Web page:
This question is impossible to completely answer, thanks to FIFA's Law Five, which enumerates all authority to the referee. He can do what he wants, basically, so there's no way to simulate every referee's behavior in response to every action that merits a foul.
However, there are certain procedures to follow in certain cases. If the ball is kicked completely over the touch line (sideline, goal line, whatever you want to call it), the team that didn't kick it out is awarded a throw-in at that spot.
Fouls are a different matter, though. They are general violations of personal conduct on the field. They can include hand balls, pushing, shielding off the ball, punching, elbowing, etc. Based on the severity of the misdeed, either a direct or an indirect free kick is awarded to the team that did not commit the foul. An indirect kick is a free kick that requires a teammate's touch before it can be scored. Basically, a direct kick can be a shot on goal, whereas an indirect kick has to be a pass. If a foul is committed within the goal box, the other team is awarded a penalty kick, which is a direct kick taken twelve yards from the center of the opposing team's goal.
Also, if the foul is severe enough, the referee has the power to award yellow and red cards (bookings). A yellow card, usually awarded for somewhat severe foul, is known as a "caution," primarily because it doesn't do anything. Two yellows equal a red card, though, and a red results in automatic and permanent ejection from the match. Red cards can be given without having earned two yellows, though. This is called a straight red, and is generally awarded for exceptionally flagrant offenses.
The technicalities of bookings vary from league to league and tournament to tournament. For example, in the World Cup, a yellow card is merely a caution of a red card, and the only danger in racking up single yellows throughout the tournament is a predetermined number of yellows each player is allowed to accrue before he or she is suspended. However, in high school American games, the yellow card sends a player off the field until the team's next substitution.
Clearly, the specifics of bookings are rather ambiguous, but just remember that two yellows equal a red, and a red is an automatic and permanent ejection from the match.
Player can receive penalties, a foul, Technical Foul (more serious, 2 Technicals and you are ejected)
According to the NBA rules, you may be ejected by breaking one of these rules
EXCEPTION: Rule 12A--Section V--l(5)
l. A player, coach or trainer must be ejected for:
(1) A punching foul
(2) A fighting foul
(3) An elbow foul which makes contact above shoulder level
(4) An attempted punch which does not make contact
(5) Deliberately entering the stands other than as a continuance of play
The other team is given possession of the ball and depending on the type of foul committed the other team may be awarded with free throw oppourtunities
In any type of violation, the other team will get the ball.
It's called foul. 3 fouls and you're out of the game.
If it's a violation on the defense, the other team keeps the ball and they just inbound the ball again. If it's a violation on offense, the other team gets the ball.
A Technical Foul
All fouls are classified as on the floor fouls, other than technical fouls (which usually occur from unsportsmanlike conduct with a referee or opponent). A standard announcer will say "There is a foul on the floor...." just to start out the announcement. Although there is a difference between a floor foul and a shooting foul. Floor foul results in a change in possession of the ball. Shooting foul result in 2 or 3 free throw shots by the player that was fouled. The number of attempts depends on if the shooter was attempting a 2pt. or 3pt. shot when fouled.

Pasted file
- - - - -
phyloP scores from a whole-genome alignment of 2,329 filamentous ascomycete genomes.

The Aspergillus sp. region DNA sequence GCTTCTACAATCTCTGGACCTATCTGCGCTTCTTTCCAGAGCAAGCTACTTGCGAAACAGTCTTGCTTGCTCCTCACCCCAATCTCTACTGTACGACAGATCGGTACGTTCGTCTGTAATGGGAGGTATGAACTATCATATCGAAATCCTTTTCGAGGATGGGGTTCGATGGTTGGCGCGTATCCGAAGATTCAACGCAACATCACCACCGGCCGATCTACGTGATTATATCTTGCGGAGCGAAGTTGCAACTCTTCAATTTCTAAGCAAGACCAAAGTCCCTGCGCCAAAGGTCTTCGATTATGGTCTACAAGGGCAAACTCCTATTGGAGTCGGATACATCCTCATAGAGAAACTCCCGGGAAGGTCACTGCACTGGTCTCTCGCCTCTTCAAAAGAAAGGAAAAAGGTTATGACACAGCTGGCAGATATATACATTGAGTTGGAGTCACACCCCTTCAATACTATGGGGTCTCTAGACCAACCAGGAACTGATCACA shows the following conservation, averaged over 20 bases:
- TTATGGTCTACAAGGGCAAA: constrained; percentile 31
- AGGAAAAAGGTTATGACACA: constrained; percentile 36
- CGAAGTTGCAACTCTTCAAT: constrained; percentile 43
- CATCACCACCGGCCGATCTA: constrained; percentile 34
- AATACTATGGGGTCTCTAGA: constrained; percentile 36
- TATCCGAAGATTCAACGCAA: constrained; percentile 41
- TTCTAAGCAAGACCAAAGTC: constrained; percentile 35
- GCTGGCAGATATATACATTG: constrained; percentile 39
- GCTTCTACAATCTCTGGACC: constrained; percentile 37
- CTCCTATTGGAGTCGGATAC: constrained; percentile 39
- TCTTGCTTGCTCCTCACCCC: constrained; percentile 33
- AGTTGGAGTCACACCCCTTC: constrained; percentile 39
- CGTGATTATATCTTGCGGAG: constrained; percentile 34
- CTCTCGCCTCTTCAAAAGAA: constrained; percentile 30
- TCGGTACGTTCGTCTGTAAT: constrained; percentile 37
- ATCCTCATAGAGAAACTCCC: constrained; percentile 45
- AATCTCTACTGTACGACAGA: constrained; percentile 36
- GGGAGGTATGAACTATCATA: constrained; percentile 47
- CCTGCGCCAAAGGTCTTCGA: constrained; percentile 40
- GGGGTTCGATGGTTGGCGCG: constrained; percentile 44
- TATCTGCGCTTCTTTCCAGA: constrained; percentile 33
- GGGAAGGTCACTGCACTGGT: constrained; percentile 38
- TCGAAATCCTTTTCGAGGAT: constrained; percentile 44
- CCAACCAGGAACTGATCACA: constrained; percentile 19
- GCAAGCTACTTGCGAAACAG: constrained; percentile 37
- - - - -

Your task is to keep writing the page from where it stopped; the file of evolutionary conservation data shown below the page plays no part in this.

Makes contact with another play, while the offensive player has the ball or is shooting, or for unsportsmanlike conduct. Apex: Breaks the rules of a game
Unsportsmanlike conduct, 15 yard penalty on the try or the kickoff. In College, this rule was just changed so that it is a spot foul and the TD will be taken off the scoreboard.
Dissent is not a foul, it is misconduct, and the consequence is a caution.
Yes. However, this is a foul and the 9 ball is spotted. So, it does not result in a win and results in giving a good opportunity to the opponent. It may also result in an "unsportsmanlike conduct" penalty. There is no benefit to doing it.
There are offensive and defensive fouls in basketball. A defensive foul occurs when a defender makes contact with the player in possession. An offensive foul occurs when the player with the ball makes contact with a defender who's arms are inside his body. If an offensive player runs into a defensive player whose position is established (both feet are planted) or the offensive player drops his shoulder or pushes off with his arm, then the contact is deemed an offensive foul (foul against the offensive player) and is usually called a "charge." Flagrant fouls occur when one player grabs another and pulls him down, or a player is injured as a result of a hard foul. Technical fouls include defensive three-second penalties and, at the discretion of the official, when a player or coach exhibits unsportsmanlike conduct. By definition a foul is "when one player gains an illegal advantage over another through physical contact". In layman's terms, physical contact between two players is not illegal. However, if that contact creates an advantage (as in a shot was affected or a player could not move freely to another position on the court) then it is deemed a foul.
When a player on the team with the ball commits a foul
In Basketball, a foul, is a penalty for doing something against the rules of the game.
Yes it is a foul but you don't get free throws